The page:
The spatha was a sword used by the Roman military, particularly its cavalry. Generally made of iron, a spatha's blade was roughly one meter in length. The makeup of the spatha's hilt is unknown, as only a few blades have survived from Imperial times. Reenactors and modern smiths give replicas of this sword a hilt like that of the gladius, with a spherical pommel and no cross-guard. The design of the spatha, much like the gladius, was probably inspired by the Celtic peoples of Gaul and Spain.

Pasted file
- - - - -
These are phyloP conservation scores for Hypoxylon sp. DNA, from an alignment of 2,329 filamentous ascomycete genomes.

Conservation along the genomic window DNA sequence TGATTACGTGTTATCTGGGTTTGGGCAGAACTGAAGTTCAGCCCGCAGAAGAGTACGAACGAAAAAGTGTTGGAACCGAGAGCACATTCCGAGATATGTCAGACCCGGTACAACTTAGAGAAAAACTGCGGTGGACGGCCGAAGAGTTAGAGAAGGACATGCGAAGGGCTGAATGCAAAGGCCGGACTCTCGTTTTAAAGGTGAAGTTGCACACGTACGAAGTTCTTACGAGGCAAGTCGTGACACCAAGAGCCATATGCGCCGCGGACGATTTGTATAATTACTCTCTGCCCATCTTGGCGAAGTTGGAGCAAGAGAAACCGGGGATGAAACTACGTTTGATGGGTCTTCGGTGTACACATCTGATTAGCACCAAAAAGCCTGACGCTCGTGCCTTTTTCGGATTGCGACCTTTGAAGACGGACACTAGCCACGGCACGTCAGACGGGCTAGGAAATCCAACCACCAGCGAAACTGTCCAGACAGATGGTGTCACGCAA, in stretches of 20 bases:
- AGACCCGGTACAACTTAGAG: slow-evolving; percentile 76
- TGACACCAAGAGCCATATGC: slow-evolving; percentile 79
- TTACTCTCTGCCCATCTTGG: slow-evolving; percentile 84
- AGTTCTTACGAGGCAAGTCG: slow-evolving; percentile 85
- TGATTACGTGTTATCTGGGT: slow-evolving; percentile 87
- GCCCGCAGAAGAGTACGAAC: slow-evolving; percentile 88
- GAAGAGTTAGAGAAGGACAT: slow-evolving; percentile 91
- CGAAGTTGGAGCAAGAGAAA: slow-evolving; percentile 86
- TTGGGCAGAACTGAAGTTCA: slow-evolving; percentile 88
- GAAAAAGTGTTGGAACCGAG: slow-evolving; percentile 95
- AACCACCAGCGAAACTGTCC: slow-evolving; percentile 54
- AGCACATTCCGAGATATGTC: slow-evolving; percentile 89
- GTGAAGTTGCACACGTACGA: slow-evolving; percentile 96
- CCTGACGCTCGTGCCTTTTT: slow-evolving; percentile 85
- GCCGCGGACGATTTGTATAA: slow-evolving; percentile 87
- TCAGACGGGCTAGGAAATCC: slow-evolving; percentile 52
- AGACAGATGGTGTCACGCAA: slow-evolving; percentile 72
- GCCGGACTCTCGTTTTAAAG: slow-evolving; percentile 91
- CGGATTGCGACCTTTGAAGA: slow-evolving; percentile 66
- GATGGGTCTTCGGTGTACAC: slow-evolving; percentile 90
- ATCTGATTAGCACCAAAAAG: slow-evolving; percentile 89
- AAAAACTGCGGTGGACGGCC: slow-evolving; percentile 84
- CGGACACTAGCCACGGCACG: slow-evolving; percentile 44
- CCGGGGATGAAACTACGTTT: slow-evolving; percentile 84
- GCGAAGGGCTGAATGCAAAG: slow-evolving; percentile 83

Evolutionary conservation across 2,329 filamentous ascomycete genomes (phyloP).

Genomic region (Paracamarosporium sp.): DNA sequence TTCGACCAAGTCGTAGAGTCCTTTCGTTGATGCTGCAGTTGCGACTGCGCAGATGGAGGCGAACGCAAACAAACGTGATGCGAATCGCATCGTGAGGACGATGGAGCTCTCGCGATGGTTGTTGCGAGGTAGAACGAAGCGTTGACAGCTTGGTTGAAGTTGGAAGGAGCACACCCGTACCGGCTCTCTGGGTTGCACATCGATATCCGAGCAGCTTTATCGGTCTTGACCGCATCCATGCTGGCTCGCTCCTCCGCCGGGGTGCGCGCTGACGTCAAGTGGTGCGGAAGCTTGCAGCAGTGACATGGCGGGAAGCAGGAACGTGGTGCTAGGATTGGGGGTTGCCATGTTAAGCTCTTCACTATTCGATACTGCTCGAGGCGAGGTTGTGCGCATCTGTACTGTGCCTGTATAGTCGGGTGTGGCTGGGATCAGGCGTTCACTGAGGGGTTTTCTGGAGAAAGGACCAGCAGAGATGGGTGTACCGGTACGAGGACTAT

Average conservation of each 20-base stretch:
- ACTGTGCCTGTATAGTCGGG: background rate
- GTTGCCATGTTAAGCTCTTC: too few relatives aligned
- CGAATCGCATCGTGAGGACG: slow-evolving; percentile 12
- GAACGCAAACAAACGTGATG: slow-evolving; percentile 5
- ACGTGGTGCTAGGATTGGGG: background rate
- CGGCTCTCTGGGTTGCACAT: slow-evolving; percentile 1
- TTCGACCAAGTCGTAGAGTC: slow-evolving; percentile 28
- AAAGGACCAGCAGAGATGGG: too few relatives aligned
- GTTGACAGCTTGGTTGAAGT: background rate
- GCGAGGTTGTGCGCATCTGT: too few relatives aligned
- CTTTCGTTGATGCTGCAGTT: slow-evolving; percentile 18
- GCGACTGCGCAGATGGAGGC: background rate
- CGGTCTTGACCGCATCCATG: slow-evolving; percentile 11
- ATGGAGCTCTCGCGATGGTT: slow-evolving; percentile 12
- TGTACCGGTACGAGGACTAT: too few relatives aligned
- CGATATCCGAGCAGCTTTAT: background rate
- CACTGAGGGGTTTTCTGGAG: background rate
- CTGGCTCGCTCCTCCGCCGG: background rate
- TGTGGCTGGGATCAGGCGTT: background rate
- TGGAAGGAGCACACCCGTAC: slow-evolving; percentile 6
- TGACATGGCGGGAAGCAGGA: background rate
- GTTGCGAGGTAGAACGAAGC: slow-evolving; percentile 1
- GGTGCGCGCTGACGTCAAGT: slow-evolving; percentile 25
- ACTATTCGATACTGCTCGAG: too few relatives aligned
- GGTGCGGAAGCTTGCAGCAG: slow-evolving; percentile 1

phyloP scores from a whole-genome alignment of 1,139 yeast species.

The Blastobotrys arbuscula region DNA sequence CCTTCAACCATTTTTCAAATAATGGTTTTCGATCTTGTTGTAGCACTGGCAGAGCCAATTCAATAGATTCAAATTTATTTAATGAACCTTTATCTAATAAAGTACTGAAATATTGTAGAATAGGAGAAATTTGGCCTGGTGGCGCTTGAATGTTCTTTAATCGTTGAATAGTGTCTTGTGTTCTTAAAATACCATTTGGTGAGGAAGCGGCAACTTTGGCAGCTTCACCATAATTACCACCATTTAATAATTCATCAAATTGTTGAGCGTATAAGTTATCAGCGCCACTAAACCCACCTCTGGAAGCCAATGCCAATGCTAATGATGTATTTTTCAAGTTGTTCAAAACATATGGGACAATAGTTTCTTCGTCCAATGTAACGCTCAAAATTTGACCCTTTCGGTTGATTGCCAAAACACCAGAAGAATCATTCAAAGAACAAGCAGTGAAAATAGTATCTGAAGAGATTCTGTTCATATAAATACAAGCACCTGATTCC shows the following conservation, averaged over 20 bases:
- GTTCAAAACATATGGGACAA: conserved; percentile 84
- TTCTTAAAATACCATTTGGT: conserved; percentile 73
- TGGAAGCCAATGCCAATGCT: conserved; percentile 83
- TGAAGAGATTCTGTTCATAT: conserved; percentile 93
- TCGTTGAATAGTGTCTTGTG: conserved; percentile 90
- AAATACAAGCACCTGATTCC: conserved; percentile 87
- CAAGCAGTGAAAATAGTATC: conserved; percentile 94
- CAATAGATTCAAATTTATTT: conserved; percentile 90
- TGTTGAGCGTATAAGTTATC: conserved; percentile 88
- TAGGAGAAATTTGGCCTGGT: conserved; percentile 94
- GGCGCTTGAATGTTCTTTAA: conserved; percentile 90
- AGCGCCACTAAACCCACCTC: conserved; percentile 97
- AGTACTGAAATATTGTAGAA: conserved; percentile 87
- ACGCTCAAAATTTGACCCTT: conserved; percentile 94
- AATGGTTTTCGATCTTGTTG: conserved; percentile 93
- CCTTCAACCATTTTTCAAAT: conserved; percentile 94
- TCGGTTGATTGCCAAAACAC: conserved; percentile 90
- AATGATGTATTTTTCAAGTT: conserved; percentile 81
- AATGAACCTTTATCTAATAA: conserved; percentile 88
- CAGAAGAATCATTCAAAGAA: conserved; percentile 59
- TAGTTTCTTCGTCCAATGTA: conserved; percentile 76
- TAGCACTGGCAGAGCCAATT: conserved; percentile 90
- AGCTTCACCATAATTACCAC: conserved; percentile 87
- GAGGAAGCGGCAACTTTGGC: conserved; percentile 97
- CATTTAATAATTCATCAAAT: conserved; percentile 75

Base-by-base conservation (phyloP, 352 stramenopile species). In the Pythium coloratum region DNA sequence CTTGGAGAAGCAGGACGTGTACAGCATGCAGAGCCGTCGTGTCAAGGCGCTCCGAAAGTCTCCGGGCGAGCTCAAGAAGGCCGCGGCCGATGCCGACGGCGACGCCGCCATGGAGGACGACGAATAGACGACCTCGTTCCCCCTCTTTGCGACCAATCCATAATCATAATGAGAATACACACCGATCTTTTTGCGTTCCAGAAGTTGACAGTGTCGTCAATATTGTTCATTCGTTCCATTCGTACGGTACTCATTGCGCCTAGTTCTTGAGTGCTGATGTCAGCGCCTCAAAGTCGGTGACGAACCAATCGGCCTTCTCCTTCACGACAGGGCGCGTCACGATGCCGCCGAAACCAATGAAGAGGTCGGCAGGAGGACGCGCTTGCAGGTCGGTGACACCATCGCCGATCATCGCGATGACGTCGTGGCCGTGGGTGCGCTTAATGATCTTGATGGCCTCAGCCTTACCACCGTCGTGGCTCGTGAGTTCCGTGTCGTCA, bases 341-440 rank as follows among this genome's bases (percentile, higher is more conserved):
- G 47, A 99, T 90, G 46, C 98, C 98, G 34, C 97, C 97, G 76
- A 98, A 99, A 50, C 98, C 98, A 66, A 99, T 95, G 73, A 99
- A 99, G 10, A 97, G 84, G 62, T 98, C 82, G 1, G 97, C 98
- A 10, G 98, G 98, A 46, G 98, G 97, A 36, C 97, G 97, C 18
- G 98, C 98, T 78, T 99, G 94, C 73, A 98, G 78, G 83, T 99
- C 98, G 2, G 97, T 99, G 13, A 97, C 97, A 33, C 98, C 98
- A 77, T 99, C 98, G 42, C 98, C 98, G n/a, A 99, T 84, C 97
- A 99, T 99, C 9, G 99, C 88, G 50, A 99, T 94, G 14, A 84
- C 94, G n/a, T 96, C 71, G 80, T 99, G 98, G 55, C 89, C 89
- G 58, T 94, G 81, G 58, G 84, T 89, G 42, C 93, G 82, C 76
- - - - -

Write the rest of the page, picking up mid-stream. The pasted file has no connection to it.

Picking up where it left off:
The spatha entered use with the Roman cavalry largely due to the ineffectiveness of the much shorter gladius when used from horseback. Due to the gladius' length, horsemen would have to lean out of the saddle to swing their weapon, placing themselves off balance. The spatha was far easier to use from horseback, and in time found its way into use by the infantry (particularly among barbarian soldiers in the late Empire) as a longer, slashing weapon. Its appeal was heightened by the fact that it required much less training than the gladius did before troops could use it effectively.

Spa"tha (?), n,; pl. Spathae (#). [L.] Bot.

A spathe.

 

© Webster 1913.

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